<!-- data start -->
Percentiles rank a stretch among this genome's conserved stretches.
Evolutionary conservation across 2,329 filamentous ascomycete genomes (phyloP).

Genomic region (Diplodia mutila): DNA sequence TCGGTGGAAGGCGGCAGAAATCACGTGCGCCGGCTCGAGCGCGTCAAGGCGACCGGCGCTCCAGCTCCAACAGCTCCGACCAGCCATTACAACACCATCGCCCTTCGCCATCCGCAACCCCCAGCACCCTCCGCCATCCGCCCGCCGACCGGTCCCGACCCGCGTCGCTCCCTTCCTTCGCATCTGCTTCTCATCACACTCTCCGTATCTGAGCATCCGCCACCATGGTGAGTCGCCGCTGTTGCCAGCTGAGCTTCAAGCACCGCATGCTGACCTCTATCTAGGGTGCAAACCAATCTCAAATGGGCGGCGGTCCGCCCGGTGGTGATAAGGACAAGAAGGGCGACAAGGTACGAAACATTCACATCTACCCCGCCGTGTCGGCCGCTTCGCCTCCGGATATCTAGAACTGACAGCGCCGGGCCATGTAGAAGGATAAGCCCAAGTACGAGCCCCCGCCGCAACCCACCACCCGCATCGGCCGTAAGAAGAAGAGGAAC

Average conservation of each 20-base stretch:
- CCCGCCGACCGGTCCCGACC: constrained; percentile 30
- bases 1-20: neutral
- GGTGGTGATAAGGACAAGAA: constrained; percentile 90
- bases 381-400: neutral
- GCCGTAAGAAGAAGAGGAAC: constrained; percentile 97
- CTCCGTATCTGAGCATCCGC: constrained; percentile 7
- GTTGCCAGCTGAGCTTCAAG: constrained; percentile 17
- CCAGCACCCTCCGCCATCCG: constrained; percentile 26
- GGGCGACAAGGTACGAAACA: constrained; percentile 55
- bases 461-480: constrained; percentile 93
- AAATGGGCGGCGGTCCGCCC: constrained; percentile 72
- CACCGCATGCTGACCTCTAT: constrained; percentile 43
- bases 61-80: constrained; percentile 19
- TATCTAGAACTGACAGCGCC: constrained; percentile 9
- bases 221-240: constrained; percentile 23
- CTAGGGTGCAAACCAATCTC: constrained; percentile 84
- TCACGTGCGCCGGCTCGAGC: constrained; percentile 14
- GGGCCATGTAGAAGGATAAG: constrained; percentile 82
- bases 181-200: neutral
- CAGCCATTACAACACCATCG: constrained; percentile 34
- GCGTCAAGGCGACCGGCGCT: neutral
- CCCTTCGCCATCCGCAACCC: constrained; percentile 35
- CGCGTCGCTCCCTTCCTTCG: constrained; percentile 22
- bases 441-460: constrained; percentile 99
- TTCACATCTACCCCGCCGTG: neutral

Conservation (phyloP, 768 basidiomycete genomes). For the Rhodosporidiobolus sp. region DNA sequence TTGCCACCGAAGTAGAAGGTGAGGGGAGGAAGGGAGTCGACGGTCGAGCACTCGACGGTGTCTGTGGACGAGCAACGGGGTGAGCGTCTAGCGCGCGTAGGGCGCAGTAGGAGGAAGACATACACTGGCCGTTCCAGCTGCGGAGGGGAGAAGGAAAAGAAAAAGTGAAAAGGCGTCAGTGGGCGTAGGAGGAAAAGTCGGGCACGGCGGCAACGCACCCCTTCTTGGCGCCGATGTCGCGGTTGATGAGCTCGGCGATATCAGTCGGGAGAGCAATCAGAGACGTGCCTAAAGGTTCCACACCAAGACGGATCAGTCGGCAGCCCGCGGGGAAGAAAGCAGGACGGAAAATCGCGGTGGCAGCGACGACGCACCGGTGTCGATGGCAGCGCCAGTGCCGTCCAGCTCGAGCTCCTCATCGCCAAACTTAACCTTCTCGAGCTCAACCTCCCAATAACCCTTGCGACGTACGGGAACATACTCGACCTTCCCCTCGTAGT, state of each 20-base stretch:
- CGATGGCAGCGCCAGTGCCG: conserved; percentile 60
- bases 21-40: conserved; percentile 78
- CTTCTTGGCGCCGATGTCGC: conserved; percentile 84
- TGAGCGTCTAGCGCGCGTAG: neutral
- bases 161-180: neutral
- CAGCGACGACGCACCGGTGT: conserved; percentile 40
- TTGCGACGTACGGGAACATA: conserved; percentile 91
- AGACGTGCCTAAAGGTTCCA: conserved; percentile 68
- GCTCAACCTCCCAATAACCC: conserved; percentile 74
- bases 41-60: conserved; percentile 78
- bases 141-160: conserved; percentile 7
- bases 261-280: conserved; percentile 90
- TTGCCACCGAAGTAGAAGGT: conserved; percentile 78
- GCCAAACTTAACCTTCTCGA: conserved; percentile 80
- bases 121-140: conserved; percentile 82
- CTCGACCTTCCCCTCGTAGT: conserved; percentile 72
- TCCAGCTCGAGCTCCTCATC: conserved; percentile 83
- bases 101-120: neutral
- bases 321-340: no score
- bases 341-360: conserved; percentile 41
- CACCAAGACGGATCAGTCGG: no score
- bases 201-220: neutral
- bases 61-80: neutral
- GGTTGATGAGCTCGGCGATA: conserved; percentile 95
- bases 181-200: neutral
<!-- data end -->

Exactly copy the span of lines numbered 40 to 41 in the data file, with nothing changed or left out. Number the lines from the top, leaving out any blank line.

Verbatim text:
- bases 41-60: conserved; percentile 78
- bases 141-160: conserved; percentile 7